Reiner recalls that the genesis for the 2000 Year Old Man occurred when he approached Brooks with “Here’s a man who actually knew Jesus” and Brooks deadpanned “Oh, boy”. But although they would continue the routine in private for years as parlor entertainment for themselves and their friends, it wasn’t until they were finally prodded by Steve Allen to record it in his studio. (Or perhaps it was George Burns asking if the routine had been recorded, playfully insinuating that he’d swipe it if it wasn’t.) Reiner had gotten in the habit of bringing a tape recorder to these parties because Brooks never said the same thing twice, and he was astute enough not to let this comedic gold slip away.
On the first album, 2000 Years with Carl Reiner and Mel Brooks, title subject was merely one character among many, although the premise was the same. Reiner played the interviewer, opening the routine with an introduction and question, while Brooks was the interviewee as an actor, painter, or astronaut. Reiner often said that Brooks was best when backed into a corner, because like any great comic he would have to find his way out of it; he’d never simply surrender. Not everything worked – sometimes the initial comeback fell flat – but Brooks would remember the bad line regardless and somehow weave it back in later on, often forcing Reiner to quickly stifle his laughter to continue with the segment.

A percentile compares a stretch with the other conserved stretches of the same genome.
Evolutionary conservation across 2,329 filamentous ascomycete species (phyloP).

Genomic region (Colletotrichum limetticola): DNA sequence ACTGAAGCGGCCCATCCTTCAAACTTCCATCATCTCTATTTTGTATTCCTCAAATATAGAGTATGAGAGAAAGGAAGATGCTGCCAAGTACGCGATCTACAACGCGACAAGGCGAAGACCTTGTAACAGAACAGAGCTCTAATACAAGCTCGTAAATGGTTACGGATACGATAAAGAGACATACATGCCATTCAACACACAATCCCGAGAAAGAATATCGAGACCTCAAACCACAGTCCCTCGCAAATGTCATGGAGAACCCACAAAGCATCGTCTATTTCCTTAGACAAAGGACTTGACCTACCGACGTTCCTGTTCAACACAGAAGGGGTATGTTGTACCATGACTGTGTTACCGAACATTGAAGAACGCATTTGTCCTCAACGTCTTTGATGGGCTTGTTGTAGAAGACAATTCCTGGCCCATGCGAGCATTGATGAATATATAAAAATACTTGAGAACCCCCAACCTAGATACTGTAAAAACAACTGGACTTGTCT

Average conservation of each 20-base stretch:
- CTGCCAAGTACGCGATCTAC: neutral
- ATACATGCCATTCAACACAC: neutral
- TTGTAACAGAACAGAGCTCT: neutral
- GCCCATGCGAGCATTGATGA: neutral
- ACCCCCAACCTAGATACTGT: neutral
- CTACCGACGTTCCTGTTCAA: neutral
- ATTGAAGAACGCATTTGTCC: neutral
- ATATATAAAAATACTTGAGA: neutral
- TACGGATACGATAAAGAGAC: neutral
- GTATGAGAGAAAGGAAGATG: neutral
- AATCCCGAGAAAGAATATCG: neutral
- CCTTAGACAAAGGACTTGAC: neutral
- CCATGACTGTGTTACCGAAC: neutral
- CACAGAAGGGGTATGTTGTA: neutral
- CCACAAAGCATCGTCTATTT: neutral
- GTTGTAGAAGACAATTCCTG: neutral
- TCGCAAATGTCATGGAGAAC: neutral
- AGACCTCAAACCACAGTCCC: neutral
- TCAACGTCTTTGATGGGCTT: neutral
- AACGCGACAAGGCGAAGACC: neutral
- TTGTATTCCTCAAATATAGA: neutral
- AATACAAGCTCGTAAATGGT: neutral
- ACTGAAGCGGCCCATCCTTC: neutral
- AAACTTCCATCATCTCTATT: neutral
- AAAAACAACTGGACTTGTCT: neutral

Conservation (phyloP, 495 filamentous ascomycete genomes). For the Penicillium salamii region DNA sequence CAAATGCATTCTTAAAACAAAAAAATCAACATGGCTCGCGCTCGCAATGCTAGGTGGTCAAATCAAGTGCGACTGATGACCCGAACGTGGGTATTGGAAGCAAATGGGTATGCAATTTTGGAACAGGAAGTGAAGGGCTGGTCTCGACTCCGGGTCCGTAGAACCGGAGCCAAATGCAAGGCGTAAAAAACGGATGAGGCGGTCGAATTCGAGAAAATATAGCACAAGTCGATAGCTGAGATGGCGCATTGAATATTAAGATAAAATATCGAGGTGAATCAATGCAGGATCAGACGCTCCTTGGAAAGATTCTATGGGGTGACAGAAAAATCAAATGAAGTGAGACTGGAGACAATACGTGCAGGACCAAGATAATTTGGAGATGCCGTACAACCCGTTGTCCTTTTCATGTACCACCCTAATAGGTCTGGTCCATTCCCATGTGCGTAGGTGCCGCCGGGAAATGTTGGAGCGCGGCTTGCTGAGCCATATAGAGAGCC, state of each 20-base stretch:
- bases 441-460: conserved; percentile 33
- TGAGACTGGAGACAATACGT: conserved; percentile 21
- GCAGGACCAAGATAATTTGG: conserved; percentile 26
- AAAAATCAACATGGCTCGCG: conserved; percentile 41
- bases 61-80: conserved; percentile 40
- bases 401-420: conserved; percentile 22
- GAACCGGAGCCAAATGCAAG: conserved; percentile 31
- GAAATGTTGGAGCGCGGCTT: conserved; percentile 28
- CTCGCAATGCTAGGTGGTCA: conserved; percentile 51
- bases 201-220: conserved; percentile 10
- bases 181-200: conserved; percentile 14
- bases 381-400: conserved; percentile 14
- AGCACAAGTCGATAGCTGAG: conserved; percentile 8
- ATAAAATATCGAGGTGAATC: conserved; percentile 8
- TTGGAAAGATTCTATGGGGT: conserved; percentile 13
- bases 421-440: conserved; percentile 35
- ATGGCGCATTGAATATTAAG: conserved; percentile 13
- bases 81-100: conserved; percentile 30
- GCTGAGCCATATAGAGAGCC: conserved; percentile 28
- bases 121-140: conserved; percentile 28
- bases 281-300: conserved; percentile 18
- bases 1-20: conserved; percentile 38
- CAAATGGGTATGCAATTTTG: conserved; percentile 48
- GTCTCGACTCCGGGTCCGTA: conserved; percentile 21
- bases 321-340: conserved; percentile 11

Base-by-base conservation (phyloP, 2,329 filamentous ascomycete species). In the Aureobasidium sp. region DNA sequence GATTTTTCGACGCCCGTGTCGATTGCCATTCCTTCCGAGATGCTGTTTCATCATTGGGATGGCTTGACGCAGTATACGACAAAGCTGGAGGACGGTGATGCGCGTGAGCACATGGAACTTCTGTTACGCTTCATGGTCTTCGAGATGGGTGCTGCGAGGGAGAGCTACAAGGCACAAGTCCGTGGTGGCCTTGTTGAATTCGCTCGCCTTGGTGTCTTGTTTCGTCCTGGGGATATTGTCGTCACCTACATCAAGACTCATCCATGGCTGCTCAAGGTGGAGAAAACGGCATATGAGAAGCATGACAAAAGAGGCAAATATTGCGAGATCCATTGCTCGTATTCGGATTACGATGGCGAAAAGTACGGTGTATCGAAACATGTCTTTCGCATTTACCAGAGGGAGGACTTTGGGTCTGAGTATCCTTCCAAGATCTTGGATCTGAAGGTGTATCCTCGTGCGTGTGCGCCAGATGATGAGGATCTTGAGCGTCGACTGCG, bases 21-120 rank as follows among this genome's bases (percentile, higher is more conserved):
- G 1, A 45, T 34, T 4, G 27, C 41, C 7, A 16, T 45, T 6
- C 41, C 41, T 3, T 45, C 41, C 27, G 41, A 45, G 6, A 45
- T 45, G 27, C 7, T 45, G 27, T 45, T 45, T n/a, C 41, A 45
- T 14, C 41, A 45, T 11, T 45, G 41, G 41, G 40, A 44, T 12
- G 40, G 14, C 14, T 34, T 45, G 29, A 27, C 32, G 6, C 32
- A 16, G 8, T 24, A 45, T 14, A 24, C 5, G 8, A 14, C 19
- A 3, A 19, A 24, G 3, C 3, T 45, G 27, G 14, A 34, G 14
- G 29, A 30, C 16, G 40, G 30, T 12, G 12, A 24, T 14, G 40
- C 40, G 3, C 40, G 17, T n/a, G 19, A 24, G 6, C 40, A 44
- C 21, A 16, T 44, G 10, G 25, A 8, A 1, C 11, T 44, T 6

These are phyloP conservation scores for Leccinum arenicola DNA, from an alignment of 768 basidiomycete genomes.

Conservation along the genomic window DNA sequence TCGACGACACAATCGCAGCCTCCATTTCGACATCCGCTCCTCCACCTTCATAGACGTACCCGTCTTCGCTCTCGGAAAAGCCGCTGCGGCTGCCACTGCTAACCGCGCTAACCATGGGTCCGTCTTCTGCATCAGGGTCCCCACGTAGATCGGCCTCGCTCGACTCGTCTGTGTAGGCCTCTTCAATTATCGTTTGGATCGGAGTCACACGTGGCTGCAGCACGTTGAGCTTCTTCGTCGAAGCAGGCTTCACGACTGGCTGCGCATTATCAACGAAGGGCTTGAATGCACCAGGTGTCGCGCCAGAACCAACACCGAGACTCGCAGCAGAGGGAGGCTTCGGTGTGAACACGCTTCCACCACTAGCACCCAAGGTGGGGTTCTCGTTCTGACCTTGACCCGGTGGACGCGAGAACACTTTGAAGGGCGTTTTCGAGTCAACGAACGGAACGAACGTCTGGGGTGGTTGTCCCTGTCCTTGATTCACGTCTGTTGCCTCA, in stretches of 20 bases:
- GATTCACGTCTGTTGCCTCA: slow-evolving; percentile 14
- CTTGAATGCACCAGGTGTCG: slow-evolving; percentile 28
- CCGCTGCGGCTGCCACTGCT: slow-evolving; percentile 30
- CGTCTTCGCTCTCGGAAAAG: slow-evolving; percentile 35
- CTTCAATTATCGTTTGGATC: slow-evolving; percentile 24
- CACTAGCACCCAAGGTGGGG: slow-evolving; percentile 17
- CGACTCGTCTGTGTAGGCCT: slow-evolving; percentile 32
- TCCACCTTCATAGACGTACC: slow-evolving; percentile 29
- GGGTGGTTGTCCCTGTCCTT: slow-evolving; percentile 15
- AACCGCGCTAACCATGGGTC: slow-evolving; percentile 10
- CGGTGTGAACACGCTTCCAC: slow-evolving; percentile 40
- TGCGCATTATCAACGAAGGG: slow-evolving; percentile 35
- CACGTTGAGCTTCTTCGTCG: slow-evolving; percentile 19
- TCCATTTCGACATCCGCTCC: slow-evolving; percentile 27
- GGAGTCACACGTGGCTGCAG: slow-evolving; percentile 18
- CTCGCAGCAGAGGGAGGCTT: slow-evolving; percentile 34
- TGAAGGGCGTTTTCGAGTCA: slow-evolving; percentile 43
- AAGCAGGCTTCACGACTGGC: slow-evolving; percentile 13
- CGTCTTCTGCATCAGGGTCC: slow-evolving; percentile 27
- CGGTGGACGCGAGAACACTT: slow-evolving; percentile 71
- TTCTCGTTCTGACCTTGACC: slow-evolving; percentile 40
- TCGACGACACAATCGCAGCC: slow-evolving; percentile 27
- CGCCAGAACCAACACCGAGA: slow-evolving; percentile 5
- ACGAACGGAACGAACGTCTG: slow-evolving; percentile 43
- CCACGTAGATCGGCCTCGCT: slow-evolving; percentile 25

During the televised appearance on The Ed Sullivan Show in February 1961, Brooks and Reiner sat next to each other on stools, wearing suits. With only a cigarette as a prop, the duo exchanged banter with a minimum of facial or physical moves (short of trying not to crack each other up laughing – a lifelong Reiner weakness) and the routine relied almost exclusively on the wordplay. While there might have been a bit of improve they were mostly recreating exchanges they had worked out before rather than winging it off the cuff. For all intents and purposes it was as if they were performing on radio; barely taking advantage of the ability of the audience to benefit from any of the visual humor above a knowing wink or glance.